Borders Discusses Deferred Payments With Publishers
Borders began holding talks with publishers on Tuesday, seeking to convert delayed payments into interest-bearing debt as part of a plan to refinance its debt, according to people briefed on the matter.
Borders has been in talks with lenders, including GE Capital and Jefferies, to refinance its existing bank loans from a group led by Bank of America, these people said. Bank of America and GE Capital were two of the lenders that provided the company with as much as $970.5 million in financing through a revolving credit deal last year.
One of the requirements attached to the potential refinancing is to persuade enough publishers to agree to deferred payments. To that end, Borders has been setting up meetings with publishers in New York this week. Such talks are always delicate, given the company’s dependence on receiving new shipments of books.
Mary Davis, a spokeswoman for Borders, said in a statement that company executives continued to work on reorganizing its financing, including agreements with publishers.
“Borders has notified these vendors and will be working with them to restructure their arrangements with the company,” she said.
Spokesmen for GE Capital and Jefferies declined to comment.
Shares of Borders tumbled 12.5 percent on Tuesdayto 84 cents. They have fallen more than 34 percent over the last 12 months.
The company has struggled for years with declining sales of printed books, as digital books have grown more popular. The most recent effect of those struggles grew apparent on Monday, as Borders disclosed the resignation of Thomas D. Carney, its general counsel, and Scott Laverty, its chief information officer.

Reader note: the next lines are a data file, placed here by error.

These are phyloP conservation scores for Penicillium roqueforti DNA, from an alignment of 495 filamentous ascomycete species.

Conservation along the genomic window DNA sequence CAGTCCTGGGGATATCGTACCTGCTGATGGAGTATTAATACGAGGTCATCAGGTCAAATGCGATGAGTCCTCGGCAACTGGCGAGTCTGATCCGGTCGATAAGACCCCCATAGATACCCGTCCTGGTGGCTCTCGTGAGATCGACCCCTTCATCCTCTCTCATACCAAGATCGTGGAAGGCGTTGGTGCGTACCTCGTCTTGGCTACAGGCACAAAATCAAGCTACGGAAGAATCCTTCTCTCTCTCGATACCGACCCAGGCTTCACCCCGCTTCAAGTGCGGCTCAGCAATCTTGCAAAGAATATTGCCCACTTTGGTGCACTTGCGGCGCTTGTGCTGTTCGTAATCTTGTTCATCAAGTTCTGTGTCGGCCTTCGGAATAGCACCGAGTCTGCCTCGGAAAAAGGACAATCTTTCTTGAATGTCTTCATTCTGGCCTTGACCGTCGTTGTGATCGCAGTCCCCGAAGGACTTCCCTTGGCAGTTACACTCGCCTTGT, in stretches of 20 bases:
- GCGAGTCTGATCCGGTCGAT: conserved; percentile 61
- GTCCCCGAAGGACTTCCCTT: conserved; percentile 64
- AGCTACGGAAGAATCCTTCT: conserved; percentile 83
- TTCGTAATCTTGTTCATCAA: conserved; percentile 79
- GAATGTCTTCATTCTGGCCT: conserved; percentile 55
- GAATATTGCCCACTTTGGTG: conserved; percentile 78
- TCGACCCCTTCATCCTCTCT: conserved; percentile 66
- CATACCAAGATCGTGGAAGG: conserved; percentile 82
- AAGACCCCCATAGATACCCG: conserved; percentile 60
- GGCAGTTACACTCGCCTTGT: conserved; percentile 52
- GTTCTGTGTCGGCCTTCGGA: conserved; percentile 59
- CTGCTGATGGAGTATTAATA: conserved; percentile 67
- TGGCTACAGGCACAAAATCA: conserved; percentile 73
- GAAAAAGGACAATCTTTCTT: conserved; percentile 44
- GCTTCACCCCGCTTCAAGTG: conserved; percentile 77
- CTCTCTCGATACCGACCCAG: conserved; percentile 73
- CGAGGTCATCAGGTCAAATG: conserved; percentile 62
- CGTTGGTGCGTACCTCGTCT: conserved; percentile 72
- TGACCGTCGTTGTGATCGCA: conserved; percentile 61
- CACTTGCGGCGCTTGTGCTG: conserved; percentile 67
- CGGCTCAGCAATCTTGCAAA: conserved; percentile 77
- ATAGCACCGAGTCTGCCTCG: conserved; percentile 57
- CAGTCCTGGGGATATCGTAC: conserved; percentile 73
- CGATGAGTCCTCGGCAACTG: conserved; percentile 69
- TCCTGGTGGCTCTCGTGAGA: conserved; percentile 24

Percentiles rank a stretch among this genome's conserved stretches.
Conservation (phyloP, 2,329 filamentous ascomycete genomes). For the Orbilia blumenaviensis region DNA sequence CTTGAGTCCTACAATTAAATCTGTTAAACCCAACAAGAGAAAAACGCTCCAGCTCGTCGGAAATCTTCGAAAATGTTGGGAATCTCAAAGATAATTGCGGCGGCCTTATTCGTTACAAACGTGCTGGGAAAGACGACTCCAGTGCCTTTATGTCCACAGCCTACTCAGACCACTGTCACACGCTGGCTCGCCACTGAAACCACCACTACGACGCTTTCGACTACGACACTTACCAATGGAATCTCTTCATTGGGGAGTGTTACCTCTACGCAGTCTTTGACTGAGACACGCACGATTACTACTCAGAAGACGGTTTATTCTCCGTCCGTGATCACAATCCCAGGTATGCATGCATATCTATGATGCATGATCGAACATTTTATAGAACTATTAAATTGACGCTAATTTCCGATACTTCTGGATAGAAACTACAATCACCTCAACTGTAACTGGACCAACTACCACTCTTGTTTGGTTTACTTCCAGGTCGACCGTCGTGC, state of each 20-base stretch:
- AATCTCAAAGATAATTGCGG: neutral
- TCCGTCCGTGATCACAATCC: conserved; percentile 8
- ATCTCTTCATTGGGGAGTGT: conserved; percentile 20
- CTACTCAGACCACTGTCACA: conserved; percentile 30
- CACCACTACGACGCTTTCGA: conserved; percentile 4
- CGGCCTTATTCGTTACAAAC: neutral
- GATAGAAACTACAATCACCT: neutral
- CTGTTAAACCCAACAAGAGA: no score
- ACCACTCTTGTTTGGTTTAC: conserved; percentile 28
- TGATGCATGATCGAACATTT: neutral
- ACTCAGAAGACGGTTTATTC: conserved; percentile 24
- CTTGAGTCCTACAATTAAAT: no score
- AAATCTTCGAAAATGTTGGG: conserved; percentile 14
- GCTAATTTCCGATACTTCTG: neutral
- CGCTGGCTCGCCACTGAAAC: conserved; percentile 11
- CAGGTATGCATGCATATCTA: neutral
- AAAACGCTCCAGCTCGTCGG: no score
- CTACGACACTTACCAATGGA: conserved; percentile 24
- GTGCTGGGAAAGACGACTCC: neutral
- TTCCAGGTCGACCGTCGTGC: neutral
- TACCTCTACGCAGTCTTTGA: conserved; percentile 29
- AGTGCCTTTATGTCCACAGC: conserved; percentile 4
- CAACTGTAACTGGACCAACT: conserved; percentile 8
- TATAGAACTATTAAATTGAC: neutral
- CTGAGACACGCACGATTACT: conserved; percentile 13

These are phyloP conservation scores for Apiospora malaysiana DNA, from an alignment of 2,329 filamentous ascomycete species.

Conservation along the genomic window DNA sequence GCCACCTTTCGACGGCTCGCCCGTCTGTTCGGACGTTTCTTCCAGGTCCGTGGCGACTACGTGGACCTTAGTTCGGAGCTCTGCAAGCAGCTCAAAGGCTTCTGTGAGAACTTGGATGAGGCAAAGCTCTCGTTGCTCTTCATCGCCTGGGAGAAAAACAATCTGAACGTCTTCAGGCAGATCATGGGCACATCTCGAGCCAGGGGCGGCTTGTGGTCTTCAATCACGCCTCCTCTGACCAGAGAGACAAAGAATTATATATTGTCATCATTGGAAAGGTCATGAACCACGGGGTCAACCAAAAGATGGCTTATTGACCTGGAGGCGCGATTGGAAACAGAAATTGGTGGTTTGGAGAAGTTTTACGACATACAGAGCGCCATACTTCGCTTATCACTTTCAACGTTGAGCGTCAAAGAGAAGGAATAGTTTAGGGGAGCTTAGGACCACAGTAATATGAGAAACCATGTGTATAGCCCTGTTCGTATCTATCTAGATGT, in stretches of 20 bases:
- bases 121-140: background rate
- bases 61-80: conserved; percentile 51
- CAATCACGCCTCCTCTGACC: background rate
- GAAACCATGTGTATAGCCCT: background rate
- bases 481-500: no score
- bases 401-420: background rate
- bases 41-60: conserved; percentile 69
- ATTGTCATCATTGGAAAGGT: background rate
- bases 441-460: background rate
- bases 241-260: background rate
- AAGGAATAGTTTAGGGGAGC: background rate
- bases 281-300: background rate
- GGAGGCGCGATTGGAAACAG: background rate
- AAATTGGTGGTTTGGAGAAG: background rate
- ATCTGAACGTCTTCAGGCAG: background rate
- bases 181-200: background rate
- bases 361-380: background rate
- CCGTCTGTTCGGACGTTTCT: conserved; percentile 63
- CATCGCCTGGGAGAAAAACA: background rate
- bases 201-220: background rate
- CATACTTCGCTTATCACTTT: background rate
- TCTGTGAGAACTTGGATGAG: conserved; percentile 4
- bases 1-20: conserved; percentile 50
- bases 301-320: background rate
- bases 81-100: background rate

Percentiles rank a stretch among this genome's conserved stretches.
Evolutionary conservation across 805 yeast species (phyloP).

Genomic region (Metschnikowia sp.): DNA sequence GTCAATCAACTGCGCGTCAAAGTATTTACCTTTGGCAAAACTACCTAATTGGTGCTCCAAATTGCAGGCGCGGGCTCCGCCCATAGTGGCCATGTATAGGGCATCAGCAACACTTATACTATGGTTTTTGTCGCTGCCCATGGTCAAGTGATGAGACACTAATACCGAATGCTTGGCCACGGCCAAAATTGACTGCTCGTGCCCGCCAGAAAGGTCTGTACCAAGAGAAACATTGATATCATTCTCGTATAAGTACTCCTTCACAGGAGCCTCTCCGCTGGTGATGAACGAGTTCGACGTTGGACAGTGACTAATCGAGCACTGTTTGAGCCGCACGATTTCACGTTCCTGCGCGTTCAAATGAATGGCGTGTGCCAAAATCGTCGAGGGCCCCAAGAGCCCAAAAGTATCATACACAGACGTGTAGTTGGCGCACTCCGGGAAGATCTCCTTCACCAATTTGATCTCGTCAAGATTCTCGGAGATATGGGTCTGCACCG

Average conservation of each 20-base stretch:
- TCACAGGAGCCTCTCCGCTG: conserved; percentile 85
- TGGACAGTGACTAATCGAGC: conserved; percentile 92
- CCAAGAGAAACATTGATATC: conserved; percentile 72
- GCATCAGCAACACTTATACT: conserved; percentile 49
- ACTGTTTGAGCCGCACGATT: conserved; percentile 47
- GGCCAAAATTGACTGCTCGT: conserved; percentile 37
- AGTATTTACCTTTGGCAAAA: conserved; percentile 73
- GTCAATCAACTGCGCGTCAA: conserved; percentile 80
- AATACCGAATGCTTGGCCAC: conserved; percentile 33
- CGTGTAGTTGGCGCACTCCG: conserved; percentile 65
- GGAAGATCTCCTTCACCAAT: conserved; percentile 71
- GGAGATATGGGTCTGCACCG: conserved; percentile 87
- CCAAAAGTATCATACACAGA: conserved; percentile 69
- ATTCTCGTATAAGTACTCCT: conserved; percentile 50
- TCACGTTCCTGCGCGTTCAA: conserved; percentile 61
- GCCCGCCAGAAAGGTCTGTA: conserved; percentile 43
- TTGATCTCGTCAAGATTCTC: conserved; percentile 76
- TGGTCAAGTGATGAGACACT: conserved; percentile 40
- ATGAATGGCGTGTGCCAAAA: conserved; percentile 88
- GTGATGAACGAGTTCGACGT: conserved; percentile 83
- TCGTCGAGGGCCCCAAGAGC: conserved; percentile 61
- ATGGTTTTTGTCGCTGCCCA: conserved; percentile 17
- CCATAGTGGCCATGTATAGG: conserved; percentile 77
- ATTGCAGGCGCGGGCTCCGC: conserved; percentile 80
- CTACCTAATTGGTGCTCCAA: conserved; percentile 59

While the company is not in a liquidity crisis, Borders has reported before that not being able to refinance its loans could put it in violation of existing requirements on debt this quarter.
Even if Borders should obtain its refinancing, it remains to be seen how it will rebuild its business model.
Several publishers said Borders owed them millions of dollars in payments, up to tens of millions each for the larger publishers. Publishers said they had been told by Borders executives that more than two dozen vendors were owed money.
Some publishers said they were shipping books to Borders cautiously, or not at all, and reconsidering the number of new books to print. A spokesman for the Ingram Book Company, Keel Hunt, said Ingram, a wholesaler, was still sending books to Borders on Tuesday.
Concessions by publishers to Borders could irritate the company’s larger rival, Barnes & Noble.
“We think the playing field should be even,” Mary Ellen Keating, a Barnes & Noble spokeswoman, said in an e-mailed statement. “We expect publishers to offer the same terms to all other booksellers, including Barnes & Noble and independent booksellers.“
It is not clear whether Borders must also receive additional capital from its biggest equity investors, its chairman and chief executive, Bennett S. LeBow, and William A. Ackman’s hedge fund, Pershing Square Capital Management.
A spokeswoman for Pershing declined to comment.
Mr. LeBow, a longtime financier, became Borders’s chairman last spring after investing $25 million in the company.
Mr. Ackman offered last month to provide up to $960 million to finance a mergerof Borders and Barnes & Noble, although he has said nothing publicly about investing more money into Borders. The hedge fund has been one of the largest shareholders in Borders in recent years, owning about a 37 percent stake through its holdings of common stock and warrants. It previously lent the bookseller $42.5 million, a loan that was repaid last year.
Barnes & Noble is unlikely to favor a merger with its smaller riva, which would sharply increase its store count, according to people close to the company. Instead, it will most likely focus on its digital strategy, which centers largely on its Nook e-reader.